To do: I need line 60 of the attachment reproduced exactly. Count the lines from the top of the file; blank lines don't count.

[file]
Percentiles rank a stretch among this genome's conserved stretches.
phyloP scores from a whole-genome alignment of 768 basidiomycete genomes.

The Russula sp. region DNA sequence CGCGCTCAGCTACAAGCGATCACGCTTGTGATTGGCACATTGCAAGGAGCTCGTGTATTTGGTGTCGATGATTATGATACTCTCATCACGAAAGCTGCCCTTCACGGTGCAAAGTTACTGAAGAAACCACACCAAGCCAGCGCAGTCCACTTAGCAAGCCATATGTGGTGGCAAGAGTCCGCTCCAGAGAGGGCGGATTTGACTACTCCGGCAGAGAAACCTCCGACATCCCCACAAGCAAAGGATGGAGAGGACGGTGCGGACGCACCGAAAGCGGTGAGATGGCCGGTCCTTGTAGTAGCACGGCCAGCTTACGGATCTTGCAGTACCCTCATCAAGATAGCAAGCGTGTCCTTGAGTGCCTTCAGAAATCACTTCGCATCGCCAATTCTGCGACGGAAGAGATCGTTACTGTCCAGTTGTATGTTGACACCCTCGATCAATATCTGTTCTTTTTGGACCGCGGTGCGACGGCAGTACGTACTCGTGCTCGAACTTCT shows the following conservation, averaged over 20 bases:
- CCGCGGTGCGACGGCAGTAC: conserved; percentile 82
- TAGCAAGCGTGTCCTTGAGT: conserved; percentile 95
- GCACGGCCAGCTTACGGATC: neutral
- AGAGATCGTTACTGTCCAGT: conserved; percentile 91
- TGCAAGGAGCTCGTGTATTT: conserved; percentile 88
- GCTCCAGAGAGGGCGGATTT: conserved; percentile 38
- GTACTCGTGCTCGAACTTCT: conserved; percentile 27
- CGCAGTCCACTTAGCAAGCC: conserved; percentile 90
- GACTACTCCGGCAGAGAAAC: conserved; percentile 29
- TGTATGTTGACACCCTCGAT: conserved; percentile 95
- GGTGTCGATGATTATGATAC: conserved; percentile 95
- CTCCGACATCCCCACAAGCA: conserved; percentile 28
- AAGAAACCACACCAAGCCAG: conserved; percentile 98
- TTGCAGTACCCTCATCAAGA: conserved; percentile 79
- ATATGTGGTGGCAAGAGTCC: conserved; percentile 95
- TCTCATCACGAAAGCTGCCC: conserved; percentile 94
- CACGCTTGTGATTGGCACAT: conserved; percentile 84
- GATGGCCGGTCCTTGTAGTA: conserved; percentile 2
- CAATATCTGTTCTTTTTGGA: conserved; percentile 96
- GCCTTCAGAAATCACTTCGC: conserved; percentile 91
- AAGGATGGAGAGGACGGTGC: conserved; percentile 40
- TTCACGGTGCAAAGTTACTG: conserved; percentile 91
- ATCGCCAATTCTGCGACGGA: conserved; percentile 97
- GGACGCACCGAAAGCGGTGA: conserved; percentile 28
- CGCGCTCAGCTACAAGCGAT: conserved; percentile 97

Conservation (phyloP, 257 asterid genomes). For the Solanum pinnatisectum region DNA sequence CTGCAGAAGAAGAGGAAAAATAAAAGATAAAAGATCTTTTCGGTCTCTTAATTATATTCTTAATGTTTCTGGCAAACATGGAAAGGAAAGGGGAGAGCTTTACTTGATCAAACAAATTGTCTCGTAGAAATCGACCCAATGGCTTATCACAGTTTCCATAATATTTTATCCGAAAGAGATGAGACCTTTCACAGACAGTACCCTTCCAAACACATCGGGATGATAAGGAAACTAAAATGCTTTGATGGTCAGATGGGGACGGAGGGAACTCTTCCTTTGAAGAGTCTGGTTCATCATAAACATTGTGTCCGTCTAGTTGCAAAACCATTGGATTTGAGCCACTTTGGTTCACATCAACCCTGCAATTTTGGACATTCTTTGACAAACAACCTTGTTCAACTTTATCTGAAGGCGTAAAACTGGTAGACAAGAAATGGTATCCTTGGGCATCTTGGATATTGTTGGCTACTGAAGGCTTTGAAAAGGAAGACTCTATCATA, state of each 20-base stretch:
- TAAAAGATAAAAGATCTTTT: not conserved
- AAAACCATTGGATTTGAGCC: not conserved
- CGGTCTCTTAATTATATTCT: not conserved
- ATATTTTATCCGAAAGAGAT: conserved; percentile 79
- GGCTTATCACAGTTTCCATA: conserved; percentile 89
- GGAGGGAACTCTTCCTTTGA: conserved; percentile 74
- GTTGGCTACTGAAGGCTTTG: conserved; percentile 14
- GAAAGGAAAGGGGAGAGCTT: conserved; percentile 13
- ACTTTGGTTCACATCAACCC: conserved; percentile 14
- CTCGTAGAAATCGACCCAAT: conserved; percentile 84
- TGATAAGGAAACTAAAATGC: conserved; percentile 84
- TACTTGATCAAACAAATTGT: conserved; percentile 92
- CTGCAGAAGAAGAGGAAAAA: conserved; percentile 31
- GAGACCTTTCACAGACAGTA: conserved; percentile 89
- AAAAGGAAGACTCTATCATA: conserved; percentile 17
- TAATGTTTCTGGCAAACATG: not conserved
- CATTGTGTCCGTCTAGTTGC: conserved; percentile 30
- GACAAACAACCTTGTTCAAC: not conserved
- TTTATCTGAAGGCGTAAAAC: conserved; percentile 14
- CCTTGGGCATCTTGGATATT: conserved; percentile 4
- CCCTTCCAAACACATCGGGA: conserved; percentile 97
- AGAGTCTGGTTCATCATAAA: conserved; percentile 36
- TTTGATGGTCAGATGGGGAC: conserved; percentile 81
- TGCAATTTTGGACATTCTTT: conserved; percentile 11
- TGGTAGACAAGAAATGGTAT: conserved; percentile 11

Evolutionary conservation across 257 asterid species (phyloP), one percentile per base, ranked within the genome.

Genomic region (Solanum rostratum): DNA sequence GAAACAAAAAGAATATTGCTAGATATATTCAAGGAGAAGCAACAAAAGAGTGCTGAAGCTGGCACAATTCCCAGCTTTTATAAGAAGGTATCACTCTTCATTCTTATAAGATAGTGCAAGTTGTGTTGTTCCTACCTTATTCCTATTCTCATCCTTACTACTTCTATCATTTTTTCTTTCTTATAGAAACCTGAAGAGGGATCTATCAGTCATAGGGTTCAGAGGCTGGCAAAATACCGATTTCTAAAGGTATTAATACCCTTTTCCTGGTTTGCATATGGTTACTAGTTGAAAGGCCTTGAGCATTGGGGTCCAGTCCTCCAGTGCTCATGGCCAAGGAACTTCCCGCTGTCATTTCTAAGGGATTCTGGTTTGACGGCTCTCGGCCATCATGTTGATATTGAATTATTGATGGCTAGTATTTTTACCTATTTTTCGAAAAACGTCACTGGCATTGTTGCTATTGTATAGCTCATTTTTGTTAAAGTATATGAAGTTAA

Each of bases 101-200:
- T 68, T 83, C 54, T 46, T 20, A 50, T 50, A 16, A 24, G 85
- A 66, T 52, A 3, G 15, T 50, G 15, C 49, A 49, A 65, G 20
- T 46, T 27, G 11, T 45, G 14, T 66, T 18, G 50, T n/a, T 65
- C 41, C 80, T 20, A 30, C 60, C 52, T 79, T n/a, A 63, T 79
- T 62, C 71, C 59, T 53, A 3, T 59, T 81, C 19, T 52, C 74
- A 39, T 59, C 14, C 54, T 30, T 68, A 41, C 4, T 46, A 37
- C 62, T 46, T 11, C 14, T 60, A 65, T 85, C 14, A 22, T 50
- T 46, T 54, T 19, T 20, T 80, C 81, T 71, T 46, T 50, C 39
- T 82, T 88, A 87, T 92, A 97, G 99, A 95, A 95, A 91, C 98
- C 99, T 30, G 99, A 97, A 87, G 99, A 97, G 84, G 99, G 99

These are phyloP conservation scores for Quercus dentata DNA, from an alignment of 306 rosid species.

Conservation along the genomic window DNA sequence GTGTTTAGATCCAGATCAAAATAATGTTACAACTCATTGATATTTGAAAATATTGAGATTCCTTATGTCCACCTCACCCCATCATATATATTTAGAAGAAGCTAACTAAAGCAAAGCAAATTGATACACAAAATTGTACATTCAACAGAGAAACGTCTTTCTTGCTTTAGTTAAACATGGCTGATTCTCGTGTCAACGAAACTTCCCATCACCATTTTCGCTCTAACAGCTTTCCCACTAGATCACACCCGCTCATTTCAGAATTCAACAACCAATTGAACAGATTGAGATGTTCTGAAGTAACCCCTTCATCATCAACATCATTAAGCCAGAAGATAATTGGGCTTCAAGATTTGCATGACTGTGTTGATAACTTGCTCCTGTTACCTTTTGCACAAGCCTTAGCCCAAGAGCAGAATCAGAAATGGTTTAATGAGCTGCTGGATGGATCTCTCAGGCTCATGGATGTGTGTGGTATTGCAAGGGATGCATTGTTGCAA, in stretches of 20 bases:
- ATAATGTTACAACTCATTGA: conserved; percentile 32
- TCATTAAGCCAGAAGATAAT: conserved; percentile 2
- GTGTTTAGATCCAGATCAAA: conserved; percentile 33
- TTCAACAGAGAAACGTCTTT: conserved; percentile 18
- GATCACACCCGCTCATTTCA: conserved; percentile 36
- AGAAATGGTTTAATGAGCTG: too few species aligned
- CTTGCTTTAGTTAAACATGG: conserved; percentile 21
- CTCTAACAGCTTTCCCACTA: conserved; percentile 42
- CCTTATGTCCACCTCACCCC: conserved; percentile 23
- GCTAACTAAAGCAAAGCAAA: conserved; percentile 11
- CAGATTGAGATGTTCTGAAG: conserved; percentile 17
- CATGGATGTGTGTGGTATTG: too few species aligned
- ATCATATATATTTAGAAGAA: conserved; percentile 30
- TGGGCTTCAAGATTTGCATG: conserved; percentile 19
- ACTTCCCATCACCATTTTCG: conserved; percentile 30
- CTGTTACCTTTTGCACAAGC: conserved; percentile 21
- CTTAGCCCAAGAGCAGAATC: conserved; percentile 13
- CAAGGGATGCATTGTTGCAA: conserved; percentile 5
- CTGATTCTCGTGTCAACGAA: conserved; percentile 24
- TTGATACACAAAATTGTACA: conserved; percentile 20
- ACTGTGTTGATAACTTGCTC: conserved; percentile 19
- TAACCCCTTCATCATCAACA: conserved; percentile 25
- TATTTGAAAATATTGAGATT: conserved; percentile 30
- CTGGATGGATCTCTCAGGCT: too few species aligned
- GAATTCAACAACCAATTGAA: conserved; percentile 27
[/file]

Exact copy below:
- T 46, T 27, G 11, T 45, G 14, T 66, T 18, G 50, T n/a, T 65